When I ask what she does when she's not doing synchro, Younger laughs and replies, "I'm never not doing synchro. This year, it was just sleeping and recovering. We were training 40 hours a week."
Younger says she'll pause next year to study nursing at the Polytechnic, but is focusing on nationals this month in Dunedin. "It's actually a very athletic sport. You have to be incredibly fit and it's nowhere near as easy as it looks."
A Seven Sharp story in June showed the Aquaferns' grace above water: smiling lips, flashing legs, pointed toes. Stamina and grit lie below the surface as swimmers form pyramids underwater with layers of girls launching the 'flyer' from the water for somersaults. Hooper calls it a "feat of engineering".
Jokes about nose clips and soggy gymnastics aside, synchro is serious. And while the Aquaferns missed a chance for the Rio Olympics next year, they say the next World Champs in 2019, aren't far off.
"Every four years, we end up in a quest for the ultimate dream," says Hooper. "If we ever sent a New Zealand synchro team [to the Olympics], it would be interesting to see what reaction we got from the Kiwi public. I'm sure you'd have people saying it's not a sport.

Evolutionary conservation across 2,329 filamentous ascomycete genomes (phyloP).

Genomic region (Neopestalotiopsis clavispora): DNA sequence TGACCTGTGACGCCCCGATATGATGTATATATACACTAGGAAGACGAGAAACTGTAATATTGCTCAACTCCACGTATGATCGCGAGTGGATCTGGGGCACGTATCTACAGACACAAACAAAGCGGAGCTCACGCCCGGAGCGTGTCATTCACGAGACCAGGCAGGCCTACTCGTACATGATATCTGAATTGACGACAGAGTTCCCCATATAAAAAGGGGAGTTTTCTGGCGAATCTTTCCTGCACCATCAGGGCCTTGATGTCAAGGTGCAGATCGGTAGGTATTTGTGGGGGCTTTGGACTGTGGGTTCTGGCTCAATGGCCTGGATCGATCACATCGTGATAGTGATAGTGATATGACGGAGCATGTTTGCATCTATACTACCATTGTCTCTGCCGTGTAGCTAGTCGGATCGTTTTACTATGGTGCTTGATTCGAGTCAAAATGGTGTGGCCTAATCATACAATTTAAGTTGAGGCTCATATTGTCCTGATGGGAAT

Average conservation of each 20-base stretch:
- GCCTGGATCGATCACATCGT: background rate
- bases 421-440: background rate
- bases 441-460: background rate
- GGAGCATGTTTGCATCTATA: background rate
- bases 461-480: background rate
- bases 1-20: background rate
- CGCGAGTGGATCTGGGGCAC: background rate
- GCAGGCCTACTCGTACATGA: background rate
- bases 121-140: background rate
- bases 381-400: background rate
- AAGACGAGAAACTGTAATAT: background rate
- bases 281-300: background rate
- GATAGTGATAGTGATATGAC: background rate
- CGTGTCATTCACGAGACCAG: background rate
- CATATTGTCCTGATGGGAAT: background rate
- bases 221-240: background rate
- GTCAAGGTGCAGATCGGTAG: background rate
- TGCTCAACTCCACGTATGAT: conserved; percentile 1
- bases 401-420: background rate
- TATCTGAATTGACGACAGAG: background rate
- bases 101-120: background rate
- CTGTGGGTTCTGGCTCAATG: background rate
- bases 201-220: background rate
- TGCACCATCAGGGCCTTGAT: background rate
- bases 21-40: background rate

"As they move up in the sport, you have a massive respect for what they do. There's such a lot of discipline."
Have a go
Who? All students
Also, Year 7 & 8 students comfortable splashing about with a mask, fins and snorkel can take part in intermediate grade "have a go" sessions in November.
When? Sundays 5:15 - 6:15
Contact: Lance Potaka 0272874731 or email@example.com
www.sportsground.co.nz/taurangauhc or Facebook
Who? Confident swimmers Experience in gymnastics or dance helpful Girls usually start between ages 7 and 11
When? First Saturday of each month
Contact: Angela Thomas 5525416